The judge (or his representative) has the right to represent his case. Thereafter, the motion is voted upon. If two-thirds of those present and voting, and a majority support of the total strength of the House votes in favour of removal, it is considered passed. The process is then repeated in the other House. Thereafter, the Houses send an address to the President asking for the Judge’s removal from office.
1. No judge of the Supreme Court or the High Court has ever been removed through this process. However, in 1993, Justice V Ramaswamy of the Supreme Court was the first judge against whom impeachment proceedings were initiated. The enquiry committee appointed to look into the charges against the judge had indicted the sitting Supreme Court judge but in Parliament, insufficient number of members present made voting impossible.
2. The only other judge to face impeachment proceedings is Justice Soumitra Sen of the Calcutta High Court, proceedings against whom were initiated in Rajya Sabha in 2011. Both of them resigned of their own and the process was never completed.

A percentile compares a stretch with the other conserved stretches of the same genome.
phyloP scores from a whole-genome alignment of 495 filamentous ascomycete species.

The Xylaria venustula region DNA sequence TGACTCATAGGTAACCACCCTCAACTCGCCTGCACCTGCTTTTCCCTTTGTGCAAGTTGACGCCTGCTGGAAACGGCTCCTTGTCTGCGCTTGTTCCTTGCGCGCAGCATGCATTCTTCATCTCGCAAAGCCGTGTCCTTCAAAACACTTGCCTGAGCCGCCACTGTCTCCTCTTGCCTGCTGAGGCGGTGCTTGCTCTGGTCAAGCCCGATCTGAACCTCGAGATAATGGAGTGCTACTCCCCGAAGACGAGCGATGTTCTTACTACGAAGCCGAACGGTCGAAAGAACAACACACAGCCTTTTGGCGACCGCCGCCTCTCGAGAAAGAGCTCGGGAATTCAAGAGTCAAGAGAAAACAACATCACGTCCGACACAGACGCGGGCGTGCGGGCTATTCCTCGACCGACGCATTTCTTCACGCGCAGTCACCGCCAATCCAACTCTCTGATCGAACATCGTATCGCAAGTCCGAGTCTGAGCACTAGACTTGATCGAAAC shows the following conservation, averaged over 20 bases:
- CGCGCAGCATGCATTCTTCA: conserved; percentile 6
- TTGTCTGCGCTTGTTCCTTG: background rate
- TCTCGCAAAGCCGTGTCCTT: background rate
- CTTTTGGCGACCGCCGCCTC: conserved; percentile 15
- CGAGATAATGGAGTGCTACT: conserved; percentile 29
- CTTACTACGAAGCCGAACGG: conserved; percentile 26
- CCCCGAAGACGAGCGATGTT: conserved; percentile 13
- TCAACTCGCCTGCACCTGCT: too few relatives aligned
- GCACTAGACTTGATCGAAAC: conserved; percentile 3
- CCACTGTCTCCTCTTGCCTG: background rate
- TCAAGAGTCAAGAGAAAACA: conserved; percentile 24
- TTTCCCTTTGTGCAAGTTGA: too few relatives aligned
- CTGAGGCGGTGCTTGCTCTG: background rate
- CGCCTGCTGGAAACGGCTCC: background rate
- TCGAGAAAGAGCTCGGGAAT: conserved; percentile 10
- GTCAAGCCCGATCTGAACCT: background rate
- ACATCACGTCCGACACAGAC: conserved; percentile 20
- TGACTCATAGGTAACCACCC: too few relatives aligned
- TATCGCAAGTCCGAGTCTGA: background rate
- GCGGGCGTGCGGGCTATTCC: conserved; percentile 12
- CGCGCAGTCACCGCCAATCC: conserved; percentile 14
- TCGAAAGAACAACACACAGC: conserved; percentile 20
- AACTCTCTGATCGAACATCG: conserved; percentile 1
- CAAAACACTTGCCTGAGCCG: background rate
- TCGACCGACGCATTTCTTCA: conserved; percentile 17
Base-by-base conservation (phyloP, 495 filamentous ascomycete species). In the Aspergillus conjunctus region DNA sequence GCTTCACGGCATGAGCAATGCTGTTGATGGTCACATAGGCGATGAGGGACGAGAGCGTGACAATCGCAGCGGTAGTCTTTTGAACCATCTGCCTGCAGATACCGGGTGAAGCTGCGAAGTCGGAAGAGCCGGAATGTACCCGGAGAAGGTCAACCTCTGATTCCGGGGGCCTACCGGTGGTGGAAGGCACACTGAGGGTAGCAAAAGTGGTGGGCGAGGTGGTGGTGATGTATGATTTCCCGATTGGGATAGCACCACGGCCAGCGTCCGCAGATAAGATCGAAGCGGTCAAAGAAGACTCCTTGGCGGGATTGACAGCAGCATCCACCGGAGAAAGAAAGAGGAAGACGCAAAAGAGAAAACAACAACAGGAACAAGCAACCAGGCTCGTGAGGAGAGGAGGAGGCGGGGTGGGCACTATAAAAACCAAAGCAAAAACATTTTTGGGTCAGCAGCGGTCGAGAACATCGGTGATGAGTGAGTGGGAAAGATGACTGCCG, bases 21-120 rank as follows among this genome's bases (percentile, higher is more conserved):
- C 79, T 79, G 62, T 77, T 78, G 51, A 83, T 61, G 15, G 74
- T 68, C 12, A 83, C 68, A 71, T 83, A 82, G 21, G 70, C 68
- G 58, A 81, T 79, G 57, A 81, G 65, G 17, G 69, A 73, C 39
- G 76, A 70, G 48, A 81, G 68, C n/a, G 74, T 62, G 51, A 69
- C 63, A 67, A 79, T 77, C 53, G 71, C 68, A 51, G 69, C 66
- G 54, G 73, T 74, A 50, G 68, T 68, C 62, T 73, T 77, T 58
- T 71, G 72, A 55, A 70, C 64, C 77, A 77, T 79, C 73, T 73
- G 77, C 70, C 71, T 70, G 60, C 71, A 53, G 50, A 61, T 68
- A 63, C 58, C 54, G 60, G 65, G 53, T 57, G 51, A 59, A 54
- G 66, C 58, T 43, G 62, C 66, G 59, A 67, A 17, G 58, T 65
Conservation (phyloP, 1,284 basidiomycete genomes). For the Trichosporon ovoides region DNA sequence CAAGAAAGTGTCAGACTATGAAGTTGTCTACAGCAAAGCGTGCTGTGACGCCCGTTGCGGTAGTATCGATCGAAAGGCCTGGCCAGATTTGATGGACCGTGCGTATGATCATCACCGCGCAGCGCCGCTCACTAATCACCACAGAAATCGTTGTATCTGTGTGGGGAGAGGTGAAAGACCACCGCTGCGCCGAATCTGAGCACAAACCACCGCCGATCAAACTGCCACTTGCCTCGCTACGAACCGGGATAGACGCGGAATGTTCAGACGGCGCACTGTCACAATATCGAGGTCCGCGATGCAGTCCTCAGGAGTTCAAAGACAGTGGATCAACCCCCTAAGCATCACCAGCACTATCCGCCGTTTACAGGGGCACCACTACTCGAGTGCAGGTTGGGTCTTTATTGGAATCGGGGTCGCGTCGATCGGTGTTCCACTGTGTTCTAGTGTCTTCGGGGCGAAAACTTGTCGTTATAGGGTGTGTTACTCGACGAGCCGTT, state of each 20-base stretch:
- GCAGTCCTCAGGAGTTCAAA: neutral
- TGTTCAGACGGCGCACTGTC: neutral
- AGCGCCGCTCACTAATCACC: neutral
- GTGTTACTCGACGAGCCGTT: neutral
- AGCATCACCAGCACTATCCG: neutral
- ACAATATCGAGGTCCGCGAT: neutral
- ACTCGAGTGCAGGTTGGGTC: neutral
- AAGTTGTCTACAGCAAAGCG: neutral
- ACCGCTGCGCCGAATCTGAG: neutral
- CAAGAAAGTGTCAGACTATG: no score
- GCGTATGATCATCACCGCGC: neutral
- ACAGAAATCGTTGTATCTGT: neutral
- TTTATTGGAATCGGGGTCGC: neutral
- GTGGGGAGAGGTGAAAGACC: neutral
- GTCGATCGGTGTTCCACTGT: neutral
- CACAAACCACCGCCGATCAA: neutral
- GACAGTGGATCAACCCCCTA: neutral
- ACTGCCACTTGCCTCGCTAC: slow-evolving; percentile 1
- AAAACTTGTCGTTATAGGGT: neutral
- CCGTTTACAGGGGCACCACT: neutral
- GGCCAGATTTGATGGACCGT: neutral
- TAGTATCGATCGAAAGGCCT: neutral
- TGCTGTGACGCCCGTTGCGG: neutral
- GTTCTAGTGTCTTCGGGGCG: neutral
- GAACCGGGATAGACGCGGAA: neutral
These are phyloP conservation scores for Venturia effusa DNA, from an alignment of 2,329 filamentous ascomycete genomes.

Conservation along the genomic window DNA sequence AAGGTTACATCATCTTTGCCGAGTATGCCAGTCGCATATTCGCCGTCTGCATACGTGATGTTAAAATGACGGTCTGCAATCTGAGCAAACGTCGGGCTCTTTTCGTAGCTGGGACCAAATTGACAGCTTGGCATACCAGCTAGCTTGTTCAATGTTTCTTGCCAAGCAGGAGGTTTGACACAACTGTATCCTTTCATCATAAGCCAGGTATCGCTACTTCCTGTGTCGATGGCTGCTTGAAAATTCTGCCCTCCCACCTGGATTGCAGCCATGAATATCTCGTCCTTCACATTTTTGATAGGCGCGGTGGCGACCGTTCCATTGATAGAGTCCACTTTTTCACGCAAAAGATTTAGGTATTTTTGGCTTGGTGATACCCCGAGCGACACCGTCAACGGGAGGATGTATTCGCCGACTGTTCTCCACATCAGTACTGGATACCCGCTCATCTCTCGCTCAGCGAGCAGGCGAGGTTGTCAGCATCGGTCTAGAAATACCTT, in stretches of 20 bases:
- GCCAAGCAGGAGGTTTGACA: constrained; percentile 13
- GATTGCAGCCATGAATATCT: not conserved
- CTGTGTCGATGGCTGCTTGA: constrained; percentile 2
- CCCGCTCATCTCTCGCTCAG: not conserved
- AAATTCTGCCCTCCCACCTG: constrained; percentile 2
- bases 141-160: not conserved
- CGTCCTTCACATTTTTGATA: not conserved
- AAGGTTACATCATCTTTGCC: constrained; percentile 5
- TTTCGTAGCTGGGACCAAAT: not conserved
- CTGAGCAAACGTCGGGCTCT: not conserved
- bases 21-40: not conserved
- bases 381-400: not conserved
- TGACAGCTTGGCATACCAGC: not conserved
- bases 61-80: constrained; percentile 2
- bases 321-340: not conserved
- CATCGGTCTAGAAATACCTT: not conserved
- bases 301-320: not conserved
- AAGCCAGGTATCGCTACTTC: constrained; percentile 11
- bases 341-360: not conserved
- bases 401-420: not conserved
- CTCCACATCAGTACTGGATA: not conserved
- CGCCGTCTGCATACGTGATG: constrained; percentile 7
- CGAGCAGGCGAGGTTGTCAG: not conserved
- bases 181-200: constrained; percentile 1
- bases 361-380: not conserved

JURISDICTION OF THE SUPREME COURT
A. Original Jurisdiction
The Supreme Court settles all disputes between Centre-State, State-State, etc.
B. Writ Jurisdiction
Every individual has the right to move the Supreme Court directly by appropriate proceedings for the enforcement of his
C. Appellate Jurisdiction. The appellate jurisdiction of the Supreme Court can be invoked by a certificate granted by the High Court regarding any judgment, decree or final order of a High Court in both civil and criminal cases, involving substantial questions of law regarding interpretation of the Constitution.
THE HIGH COURTS